• The video for the Secret Project "The Longevity Vaccine" takes the form of a series of network bumpers for Morgan TV (the video opens with what sounds like the NBC chimes played on an electric guitar), surreal, '90s-style rapid-fire ads for other Morgan products (it's Morgan Industries, so of course they're going to treat the cure for death as just another product to be marketed), and the Alpha Centauri equivalent of South Park:
    • The tech name "The Will to Power" is directly derived from the works of Friedrich Nietzsche, and while "Homo Superior" might seem to be a simple reference to Linnean taxonomy, you realize that it's also a good way to express the term Übermensch, which comes from...Friedrich Nietzsche. Nietzsche quotes appear for both technologies (all from the Prologue to Thus Spoke Zarathustra).
    • The Nautilus Pirates take their name and some of their themes from 20,000 Leagues Under the Sea.
    • The names of some bases (like Farnham's Freehold or Googleplex) may ring some bells.
    • In the game's files, technologies use seven-letter abbreviations. SMAC shortens the Digital Sentience technology to HAL9000. SMACX has String Resonance, which enables the best weapon in the game, shortened to BFG9000.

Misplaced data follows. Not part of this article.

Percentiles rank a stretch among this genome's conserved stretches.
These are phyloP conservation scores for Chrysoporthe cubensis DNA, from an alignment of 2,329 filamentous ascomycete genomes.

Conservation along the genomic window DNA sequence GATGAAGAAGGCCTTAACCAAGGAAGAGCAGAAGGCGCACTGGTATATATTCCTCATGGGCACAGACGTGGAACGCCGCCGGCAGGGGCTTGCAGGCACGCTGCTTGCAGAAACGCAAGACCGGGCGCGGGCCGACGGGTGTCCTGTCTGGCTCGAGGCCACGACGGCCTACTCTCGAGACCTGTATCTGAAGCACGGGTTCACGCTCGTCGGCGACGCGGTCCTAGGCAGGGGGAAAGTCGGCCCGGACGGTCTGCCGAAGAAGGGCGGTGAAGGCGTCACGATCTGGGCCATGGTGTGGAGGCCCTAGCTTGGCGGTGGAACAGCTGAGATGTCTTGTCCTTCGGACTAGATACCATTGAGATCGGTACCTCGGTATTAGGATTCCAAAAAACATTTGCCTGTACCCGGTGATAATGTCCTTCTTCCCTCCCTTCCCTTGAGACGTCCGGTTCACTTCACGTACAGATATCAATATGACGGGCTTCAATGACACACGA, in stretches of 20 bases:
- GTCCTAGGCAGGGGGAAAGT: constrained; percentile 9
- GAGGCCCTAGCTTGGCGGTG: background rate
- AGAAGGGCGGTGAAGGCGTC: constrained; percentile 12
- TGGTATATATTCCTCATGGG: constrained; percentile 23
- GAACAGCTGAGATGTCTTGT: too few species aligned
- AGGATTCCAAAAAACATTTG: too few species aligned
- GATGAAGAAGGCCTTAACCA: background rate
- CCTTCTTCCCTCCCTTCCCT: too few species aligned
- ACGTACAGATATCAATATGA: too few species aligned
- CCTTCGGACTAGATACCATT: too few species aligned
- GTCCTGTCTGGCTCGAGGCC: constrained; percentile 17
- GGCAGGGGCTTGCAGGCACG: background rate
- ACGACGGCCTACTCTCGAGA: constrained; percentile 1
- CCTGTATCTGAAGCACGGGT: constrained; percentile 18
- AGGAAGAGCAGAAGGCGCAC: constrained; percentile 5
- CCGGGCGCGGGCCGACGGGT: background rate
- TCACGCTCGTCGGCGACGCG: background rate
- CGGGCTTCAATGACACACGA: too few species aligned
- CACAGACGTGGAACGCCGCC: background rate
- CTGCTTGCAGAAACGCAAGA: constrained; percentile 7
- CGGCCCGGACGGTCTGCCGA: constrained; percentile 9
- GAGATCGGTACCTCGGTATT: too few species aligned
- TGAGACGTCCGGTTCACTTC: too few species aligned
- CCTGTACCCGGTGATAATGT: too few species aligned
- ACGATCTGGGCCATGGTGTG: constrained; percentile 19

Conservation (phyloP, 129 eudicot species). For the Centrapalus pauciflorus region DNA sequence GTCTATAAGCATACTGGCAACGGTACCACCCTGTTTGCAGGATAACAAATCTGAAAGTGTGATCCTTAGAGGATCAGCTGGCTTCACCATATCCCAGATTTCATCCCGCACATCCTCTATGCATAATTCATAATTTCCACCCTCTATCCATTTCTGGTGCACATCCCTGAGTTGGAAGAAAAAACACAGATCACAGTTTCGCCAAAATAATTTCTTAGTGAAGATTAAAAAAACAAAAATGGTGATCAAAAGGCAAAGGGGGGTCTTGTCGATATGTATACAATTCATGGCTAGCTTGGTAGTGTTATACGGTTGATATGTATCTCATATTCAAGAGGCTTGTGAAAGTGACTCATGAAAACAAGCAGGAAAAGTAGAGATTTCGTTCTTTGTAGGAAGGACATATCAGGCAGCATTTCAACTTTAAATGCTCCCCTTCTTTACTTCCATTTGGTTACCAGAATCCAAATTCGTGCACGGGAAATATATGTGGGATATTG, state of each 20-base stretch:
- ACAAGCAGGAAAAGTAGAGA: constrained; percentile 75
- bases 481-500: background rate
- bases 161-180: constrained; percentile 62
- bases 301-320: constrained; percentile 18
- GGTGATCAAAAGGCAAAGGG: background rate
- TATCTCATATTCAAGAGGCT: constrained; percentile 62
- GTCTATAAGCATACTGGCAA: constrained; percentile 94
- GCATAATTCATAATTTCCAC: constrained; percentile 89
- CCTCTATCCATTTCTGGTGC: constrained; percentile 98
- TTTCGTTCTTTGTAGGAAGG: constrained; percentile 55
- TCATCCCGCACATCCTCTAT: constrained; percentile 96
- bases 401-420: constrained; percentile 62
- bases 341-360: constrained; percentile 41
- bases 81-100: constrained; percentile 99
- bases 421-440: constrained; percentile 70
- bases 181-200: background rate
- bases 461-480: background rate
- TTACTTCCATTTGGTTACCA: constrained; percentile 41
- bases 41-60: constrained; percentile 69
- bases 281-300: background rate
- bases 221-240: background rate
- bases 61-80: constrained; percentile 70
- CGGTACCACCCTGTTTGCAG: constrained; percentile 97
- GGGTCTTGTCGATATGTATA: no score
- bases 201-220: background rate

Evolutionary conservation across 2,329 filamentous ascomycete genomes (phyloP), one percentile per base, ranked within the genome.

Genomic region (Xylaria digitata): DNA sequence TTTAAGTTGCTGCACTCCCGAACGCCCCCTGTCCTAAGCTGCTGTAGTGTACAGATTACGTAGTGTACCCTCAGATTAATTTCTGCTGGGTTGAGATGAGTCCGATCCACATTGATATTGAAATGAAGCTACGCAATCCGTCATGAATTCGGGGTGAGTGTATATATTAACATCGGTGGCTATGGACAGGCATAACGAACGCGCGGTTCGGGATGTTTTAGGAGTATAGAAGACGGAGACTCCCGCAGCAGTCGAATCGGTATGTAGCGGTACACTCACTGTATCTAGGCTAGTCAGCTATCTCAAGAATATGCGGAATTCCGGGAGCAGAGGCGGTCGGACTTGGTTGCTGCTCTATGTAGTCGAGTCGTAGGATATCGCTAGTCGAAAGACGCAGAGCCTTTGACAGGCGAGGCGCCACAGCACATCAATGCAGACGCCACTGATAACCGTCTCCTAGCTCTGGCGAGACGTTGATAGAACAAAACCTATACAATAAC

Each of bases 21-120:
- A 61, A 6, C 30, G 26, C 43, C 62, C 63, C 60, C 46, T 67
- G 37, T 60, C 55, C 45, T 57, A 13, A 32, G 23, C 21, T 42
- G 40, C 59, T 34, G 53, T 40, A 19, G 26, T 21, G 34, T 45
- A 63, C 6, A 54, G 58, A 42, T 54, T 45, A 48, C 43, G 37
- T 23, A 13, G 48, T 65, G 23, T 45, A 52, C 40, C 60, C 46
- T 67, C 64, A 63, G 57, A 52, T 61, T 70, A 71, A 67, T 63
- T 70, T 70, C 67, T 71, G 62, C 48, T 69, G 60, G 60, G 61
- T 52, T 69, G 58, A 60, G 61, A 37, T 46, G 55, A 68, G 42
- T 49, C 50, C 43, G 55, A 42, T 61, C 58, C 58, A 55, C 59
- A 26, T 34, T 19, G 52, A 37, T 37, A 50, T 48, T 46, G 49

• The portrait of the Peacekeepers' leader, Pravin Lal, might ring a bell too—he's basically the Indian (Southern Asian) version of real-life UN Secretary General Kofi Annan.
  • Shown Their Work: And how! According to The Other Wiki, lots of science fiction books were consulted during the making of this game.
    • The manual has an entire appendix solely dedicated to the technical details of the Alpha Centauri system as assumed in the game. Technical stats on orbital data (for Chiron, its moons, and its suns), atmospheric composition, meteorology and climatology, oceanography, soil composition etc., together with analyses on what exactly they would mean for human colonists. It even has a "Suggested Reading" list.
    • The level of immersion in each faction, the futuristic plausibility and thoroughness presented in detail... quite a lot.
  • Slave Race: Genejacks are an Artificial Human race that are physically and mentally redesigned to be factory slaves. A Genejack Factory increases mineral output at the small cost of increasing the drone population; genejacks are actually lower than drones, but still need to be controlled properly (despite Yang's statement on the matter, when he says that they're perfectly content and impossible to treat poorly).
  • Sleeper Starship: The Unity
  • Slap-on-the-Wrist Nuke: Inverted. Planet Busters are explicitly not the same as nuclear devices as we know them (being described as quasi-nuclear), but are treated with all the horror of nuclear weapons and will leave a huge crater where the enemy base or twelve used to be and actually completely annihilating any bases in its blast radius, something no nuclear weapon in a mainline Civilization game has ever been able to do. And every other faction will declare Vendetta on the culprit. And the Planet itself will launch a full-out assault on you.